From a cultural standpoint, I was quite curious about the Texan Rattlesnake Roundup. Attending, the view was to try to be unbiased and open-minded without any preset opinions. Still, as an animal rights ally I was interested to know whether the four event-filled days were about rattlesnake-appreciation or rattlesnake-loathing. I remain mystified, because it seems to be a mishmash of both.
Driving the three and half hours it takes to get back to Dallas, I marveled how what is acceptable for some, is taboo and unconscionable for others. Since many customs the world over, and across time, are basically borne of societal needs to collectively overcome threats and various natural causes, did this event begin in a similar way?…only here the rituals include a number of large people walking around eating disgusting, deep-fried rattlesnake that was more bone and grease than meat, and corn on the cob? Were the original celebrations of rounding up rattlesnakes actually efforts toward creating a communal mindset of safety, and have they evolved to dominate, even abuse, a predator that was perhaps more of a concern to the earliest settlers than it is now?
For Sweetwater locals, the occasion is an important part of their heritage and present lifestyle that brings the community together, draws in tourists and boosts their economy annually. Scheduled each year are: a parade, carnival grounds, a Miss Rattlesnake Roundup pageant, a Gun, Knife and Coin Show (because coins are obviously in the same category as knives and guns!), a snake-hunting competition, rattlesnake meat-eating contest, and vendors who earn a living selling various rattlesnake parts, products, and bizarre crafts. Unfortunately for raccoons and turtles it was an opportunity to sell their parts as well.
The demise of the rattlesnakes is undeniably sad and seemingly senseless, but the truth of every matter has many dimensions. It is easy to get caught up in the intrigue, and fall under the spell of groups in a festive state, to the point where I did try the deep-fried snake…but after one nip, threw it in the garbage, on top of others’ waste who had done the exact same thing.
I absolutely love reptiles, but admit to have considered buying one of the open-mouthed, fang-baring, stuffed intact, coiled-up snake souvenirs (not the ones sporting tiny cowboy hats and raccoon tails though). Although, upon guilty reflection, is one by-product any less vulgar than the other? I actually thought the coiled up rattlers ready to strike were really pretty, and only wanted one because I’m not likely to see a living one so up close and personal, hopefully.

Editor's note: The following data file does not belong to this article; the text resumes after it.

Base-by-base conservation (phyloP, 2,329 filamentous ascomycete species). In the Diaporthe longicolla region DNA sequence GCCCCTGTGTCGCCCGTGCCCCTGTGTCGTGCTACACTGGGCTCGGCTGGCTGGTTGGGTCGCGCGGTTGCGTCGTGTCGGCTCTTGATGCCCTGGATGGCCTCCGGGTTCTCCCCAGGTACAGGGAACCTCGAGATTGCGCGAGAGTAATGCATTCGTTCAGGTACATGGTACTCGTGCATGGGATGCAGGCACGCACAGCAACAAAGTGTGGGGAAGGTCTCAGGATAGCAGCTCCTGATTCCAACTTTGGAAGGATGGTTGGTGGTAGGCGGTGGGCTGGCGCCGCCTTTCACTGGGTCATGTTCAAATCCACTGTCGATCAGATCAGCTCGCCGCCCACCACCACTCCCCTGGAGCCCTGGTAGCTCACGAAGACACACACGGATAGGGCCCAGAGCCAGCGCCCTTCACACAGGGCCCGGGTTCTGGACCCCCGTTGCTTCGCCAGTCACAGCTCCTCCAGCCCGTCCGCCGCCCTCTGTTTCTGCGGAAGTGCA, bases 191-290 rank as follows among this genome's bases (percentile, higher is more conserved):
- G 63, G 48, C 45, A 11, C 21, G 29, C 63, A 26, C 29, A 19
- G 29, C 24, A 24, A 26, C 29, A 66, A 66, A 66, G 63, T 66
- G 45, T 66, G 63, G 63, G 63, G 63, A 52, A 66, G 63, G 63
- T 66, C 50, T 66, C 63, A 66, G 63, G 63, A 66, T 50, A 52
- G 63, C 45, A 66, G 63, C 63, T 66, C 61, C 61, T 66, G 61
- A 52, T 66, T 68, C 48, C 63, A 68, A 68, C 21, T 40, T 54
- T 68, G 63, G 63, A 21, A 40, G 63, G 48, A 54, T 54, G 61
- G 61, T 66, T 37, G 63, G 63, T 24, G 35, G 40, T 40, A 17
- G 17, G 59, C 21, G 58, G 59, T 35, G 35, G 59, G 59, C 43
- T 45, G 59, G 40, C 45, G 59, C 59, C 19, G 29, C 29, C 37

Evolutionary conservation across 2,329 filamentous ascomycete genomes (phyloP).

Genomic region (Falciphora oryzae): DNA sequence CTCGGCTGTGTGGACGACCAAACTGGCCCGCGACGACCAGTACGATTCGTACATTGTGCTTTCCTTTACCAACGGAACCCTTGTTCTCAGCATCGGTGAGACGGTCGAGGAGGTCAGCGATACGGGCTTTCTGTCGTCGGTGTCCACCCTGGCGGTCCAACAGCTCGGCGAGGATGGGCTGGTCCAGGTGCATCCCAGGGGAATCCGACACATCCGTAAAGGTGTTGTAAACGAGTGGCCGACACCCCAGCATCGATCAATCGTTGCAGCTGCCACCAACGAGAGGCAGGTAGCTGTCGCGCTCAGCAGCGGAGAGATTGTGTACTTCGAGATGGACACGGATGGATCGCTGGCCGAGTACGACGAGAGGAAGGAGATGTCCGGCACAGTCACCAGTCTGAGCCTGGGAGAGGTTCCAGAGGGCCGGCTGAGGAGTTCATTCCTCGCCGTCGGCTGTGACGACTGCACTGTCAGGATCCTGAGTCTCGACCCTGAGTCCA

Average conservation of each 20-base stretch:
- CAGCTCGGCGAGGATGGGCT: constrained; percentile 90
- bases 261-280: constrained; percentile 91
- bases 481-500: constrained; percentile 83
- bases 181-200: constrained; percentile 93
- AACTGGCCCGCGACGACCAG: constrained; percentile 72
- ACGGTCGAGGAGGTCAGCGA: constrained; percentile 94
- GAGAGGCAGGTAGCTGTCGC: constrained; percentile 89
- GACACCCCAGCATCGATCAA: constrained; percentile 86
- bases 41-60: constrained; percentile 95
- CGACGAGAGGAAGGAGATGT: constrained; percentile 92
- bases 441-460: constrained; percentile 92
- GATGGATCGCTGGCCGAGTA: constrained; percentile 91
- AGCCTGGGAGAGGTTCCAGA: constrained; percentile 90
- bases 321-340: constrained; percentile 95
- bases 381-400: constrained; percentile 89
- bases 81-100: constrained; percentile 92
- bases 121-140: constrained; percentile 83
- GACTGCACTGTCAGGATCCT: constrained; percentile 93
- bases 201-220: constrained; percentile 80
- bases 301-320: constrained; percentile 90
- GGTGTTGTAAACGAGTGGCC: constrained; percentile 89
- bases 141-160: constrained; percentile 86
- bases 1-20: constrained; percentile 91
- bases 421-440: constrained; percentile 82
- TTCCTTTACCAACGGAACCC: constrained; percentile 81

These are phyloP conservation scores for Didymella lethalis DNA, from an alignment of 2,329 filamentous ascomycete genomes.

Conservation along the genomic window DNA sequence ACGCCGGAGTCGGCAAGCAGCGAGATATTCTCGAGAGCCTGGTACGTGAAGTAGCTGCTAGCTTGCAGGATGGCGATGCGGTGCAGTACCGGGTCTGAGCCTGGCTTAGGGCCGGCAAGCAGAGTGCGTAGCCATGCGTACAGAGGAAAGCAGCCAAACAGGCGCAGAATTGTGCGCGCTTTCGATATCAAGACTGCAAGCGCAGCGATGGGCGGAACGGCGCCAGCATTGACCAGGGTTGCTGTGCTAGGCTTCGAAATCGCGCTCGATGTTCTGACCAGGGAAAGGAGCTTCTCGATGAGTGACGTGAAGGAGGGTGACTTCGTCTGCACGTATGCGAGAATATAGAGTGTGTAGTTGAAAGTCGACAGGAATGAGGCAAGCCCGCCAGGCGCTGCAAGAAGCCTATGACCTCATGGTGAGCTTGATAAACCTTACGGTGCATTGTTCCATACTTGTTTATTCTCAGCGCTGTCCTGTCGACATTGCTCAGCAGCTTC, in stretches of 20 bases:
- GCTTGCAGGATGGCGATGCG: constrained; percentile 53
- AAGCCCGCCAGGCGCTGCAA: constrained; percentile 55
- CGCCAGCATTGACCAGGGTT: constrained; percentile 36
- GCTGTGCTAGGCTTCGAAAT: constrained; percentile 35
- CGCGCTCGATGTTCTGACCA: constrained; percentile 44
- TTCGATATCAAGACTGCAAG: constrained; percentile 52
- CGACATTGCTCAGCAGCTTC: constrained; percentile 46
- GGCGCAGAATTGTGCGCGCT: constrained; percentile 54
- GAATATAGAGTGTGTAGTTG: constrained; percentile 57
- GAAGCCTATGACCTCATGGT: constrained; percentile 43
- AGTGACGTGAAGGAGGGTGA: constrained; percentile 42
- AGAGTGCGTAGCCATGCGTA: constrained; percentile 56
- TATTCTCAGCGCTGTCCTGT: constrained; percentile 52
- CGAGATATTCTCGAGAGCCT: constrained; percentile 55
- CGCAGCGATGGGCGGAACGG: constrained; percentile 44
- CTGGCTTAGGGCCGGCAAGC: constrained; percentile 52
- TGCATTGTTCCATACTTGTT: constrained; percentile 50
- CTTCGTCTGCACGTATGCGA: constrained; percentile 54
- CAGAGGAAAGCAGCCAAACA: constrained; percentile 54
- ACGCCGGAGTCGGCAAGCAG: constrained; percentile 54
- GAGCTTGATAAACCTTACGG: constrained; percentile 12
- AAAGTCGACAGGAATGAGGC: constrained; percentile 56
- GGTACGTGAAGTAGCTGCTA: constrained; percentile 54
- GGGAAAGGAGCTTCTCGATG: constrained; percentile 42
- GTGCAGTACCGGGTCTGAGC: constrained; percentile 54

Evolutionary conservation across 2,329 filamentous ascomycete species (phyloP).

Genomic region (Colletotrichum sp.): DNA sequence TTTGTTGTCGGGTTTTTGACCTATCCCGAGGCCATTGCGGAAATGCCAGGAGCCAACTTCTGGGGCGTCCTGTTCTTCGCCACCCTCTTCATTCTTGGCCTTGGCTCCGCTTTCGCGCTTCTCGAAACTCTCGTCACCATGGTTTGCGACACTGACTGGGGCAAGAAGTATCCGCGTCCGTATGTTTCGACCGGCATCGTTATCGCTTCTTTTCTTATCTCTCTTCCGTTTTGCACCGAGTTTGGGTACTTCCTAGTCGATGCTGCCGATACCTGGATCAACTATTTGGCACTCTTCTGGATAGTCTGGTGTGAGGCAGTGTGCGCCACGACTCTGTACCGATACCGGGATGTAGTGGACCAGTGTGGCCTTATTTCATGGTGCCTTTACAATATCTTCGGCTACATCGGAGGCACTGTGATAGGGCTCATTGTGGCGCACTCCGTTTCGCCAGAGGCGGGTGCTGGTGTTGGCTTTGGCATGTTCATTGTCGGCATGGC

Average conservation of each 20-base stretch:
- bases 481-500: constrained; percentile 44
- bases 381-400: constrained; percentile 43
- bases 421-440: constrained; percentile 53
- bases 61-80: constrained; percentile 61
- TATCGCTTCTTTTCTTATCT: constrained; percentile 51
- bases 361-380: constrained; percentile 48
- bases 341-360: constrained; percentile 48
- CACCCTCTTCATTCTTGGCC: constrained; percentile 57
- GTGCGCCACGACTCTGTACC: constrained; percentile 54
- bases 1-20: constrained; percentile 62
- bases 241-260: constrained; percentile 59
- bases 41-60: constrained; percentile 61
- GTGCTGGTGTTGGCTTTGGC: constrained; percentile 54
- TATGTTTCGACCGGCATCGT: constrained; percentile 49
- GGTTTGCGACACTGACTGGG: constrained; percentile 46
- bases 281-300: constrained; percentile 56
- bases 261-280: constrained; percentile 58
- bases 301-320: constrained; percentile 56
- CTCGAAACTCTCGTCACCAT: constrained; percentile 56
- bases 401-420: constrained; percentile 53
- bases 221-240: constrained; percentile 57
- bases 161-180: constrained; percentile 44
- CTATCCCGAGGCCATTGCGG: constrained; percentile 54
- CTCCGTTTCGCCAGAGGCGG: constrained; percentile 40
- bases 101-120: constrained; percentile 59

Whether we agree or disagree, people earn a living doing things we can’t imagine. Practices and beliefs are incorporated over periods of time and passed down through generations. What was once relevant may have lost all sense currently, or in the future. Our consciousness evolves regardless though, and I wonder if in a distorted sort of way, most people leave the fairgrounds of cotton candy and snake pits every year with a deeper appreciation for the uniqueness of all creatures? I certainly did.
Only a human could come up with something so preposterous as little cowboy hats glued to rattler heads. Only a human would buy them! Generally what every pro/anti-whatever-activist-religious-righteous group is seeking is respect. It’s really about respecting all creatures, including humans, who do strange and unpredictable things.

 

Date: October 25th, 2008 | Comments : none | Categories: Animals, Anoles, Garden, Reptiles, Seasonal, Series, Smile, Summer, Texas.

Green Anole on the propane tankPropane tank made in the USA.
Anole made in the USA. Valve may be imported.

 

Date: September 19th, 2008 | Comments : none | Categories: Animals, Anoles, Autumn, Dallas, Garden, Green, Reptiles, Seasonal, Smile, Summer, Texas.

Green Anole in a Canna Lily leafWe were away for two weeks and forgot to turn the sprinkler system on before leaving, so I thought the Green Anoles might have moved to greener pastures. Fortunately they are still thriving; here one is staying cool and safe inside a large Canna Lily leaf, a leaf that I nearly cut off while clearing out dead and dying plants.

 

Date: August 28th, 2008 | Comments : none | Categories: Aquatic creatures, North Carolina, Reptiles, Seasonal, Summer, Travel, Travel USA, Urban and State Parks, USA, Water.

Feeding turtles, Kitty Hawk, Outer Banks, NCFeeding bread to about 50 turtles, Kitty Hawk, Outer Banks, NC

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Feeding turtles, Kitty Hawk, Outer Banks, NCFeeding turtles, Kitty Hawk, Outer Banks, NCTurtles, Kitty Hawk, Outer Banks, NCTurtles, Kitty Hawk, Outer Banks, NC

 

Date: May 13th, 2008 | Comments : none | Categories: Anoles, Garden, Reptiles, Seasonal, Summer, Texas, USA.

Anole, reflection on living room window

 

Date: May 2nd, 2008 | Comments : none | Categories: Anoles, Garden, Reptiles, Seasonal, Texas, USA.

Anole, Lewisville, TXAnole in the garden, pretty much my favorite subject here in Lewisville, TX